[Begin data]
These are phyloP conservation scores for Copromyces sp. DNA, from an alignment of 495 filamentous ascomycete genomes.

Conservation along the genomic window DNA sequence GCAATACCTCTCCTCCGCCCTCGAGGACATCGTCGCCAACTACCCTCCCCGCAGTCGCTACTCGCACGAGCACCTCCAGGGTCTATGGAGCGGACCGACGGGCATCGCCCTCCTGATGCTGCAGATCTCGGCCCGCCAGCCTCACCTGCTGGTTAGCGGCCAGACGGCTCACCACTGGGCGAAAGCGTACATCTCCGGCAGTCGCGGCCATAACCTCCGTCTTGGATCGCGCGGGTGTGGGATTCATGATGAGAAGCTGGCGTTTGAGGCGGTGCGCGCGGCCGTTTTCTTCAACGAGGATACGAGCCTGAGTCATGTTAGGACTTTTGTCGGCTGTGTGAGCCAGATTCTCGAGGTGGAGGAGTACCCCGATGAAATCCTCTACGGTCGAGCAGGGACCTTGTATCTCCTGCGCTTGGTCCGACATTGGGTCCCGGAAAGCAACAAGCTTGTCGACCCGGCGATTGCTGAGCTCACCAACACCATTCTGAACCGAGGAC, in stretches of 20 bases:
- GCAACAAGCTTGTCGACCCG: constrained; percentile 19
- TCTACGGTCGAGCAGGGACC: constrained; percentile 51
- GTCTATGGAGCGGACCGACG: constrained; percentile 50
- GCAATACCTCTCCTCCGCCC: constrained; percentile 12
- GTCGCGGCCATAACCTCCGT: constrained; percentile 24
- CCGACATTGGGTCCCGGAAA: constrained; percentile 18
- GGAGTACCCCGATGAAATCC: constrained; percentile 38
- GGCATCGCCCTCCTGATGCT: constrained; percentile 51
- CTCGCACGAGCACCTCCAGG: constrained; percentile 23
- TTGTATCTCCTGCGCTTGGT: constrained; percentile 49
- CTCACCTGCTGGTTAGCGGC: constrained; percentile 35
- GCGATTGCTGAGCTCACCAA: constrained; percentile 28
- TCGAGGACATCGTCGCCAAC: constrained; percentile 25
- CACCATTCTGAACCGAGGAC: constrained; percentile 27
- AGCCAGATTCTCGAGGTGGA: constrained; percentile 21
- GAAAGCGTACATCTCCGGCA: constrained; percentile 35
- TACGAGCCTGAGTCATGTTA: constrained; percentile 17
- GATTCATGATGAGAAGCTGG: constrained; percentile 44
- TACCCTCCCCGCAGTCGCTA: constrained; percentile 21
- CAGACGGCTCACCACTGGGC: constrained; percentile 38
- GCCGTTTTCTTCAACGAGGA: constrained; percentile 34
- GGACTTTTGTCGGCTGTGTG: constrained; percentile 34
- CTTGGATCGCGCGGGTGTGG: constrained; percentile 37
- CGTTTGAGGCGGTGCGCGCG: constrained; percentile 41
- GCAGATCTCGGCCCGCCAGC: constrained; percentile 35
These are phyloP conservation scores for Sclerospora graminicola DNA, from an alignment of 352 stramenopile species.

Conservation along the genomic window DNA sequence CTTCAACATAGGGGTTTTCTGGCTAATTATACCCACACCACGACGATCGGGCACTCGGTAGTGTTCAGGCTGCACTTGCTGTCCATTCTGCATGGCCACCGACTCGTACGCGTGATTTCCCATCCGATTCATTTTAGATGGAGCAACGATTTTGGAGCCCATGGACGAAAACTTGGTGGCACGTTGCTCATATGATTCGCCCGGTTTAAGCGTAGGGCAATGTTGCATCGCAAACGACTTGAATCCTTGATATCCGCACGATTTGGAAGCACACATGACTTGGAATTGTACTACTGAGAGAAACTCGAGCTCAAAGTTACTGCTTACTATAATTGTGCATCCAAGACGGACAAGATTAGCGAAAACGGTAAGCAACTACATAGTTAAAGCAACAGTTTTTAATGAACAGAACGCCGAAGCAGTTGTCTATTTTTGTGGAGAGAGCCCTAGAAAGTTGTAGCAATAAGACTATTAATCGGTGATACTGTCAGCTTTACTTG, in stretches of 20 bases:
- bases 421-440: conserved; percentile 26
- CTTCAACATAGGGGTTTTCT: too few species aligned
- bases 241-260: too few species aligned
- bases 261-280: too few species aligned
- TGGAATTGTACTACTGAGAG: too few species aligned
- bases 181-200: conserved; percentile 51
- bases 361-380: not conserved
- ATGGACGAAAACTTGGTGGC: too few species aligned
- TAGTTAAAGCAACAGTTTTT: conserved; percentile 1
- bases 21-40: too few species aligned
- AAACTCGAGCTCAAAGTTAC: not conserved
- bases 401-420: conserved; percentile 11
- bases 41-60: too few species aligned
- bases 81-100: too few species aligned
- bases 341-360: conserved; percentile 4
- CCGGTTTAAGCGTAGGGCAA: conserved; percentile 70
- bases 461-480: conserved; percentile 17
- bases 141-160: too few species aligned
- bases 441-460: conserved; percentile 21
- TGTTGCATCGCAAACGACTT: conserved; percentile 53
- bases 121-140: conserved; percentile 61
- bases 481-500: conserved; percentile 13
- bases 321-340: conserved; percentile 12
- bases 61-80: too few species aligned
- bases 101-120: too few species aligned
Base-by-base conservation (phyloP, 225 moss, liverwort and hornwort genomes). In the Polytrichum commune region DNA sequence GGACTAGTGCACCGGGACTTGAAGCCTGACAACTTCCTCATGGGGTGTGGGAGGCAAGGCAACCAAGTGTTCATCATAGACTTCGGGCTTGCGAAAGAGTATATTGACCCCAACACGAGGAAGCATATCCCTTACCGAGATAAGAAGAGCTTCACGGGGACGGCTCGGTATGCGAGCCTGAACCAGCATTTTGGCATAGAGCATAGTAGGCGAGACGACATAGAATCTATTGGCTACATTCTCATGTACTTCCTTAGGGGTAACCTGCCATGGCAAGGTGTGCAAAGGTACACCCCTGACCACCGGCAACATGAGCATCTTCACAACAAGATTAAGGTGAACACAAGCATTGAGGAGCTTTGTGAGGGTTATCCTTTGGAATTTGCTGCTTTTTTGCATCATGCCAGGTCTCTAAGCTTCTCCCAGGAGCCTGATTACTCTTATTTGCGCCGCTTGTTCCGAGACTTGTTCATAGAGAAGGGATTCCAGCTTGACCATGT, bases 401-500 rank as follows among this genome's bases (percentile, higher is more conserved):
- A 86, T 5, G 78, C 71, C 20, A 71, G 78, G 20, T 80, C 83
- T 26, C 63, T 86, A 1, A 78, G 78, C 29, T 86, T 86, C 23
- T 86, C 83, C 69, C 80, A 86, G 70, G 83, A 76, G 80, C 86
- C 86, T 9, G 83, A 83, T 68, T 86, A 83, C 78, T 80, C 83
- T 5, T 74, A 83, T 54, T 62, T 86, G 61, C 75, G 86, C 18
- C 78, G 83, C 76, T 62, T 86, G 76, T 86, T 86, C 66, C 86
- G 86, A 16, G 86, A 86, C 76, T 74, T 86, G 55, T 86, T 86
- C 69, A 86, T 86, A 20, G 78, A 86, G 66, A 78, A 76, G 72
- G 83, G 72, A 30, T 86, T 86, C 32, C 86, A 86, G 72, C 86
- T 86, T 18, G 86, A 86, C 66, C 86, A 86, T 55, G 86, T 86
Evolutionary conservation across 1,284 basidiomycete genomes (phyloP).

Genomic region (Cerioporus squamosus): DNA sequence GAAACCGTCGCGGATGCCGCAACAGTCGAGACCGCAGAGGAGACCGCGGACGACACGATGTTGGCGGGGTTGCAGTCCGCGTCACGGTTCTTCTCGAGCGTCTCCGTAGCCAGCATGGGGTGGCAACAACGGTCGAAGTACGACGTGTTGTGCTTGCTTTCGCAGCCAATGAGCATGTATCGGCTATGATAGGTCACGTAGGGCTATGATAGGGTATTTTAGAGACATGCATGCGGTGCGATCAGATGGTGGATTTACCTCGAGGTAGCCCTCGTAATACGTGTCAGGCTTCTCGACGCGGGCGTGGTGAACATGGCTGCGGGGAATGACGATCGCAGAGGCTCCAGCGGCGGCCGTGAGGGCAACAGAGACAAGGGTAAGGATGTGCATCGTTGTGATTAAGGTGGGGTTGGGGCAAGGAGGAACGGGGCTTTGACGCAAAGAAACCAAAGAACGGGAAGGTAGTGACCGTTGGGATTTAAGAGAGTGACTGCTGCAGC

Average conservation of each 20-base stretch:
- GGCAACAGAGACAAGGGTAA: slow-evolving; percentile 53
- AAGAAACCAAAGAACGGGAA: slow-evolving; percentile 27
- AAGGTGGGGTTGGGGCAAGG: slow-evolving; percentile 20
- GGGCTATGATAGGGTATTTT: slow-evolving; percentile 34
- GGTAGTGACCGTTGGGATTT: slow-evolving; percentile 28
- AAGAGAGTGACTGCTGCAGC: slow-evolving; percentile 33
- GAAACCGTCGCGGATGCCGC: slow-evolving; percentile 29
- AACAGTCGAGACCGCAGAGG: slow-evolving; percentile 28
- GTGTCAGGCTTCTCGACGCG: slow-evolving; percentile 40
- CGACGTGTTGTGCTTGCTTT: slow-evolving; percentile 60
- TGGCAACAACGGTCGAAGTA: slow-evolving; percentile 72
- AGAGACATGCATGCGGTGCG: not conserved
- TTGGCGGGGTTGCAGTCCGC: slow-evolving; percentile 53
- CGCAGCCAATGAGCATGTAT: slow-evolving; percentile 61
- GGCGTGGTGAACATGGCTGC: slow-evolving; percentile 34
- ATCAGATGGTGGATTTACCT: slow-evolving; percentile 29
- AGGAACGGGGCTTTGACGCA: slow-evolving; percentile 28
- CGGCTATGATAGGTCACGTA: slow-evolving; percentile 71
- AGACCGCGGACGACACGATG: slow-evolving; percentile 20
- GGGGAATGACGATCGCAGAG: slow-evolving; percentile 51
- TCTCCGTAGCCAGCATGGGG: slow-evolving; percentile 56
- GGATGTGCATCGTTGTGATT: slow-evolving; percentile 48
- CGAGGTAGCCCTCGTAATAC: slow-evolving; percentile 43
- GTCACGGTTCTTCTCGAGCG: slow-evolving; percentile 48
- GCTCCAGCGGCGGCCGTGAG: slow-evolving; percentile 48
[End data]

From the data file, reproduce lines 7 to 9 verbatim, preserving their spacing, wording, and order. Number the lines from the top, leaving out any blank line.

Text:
- GTCGCGGCCATAACCTCCGT: constrained; percentile 24
- CCGACATTGGGTCCCGGAAA: constrained; percentile 18
- GGAGTACCCCGATGAAATCC: constrained; percentile 38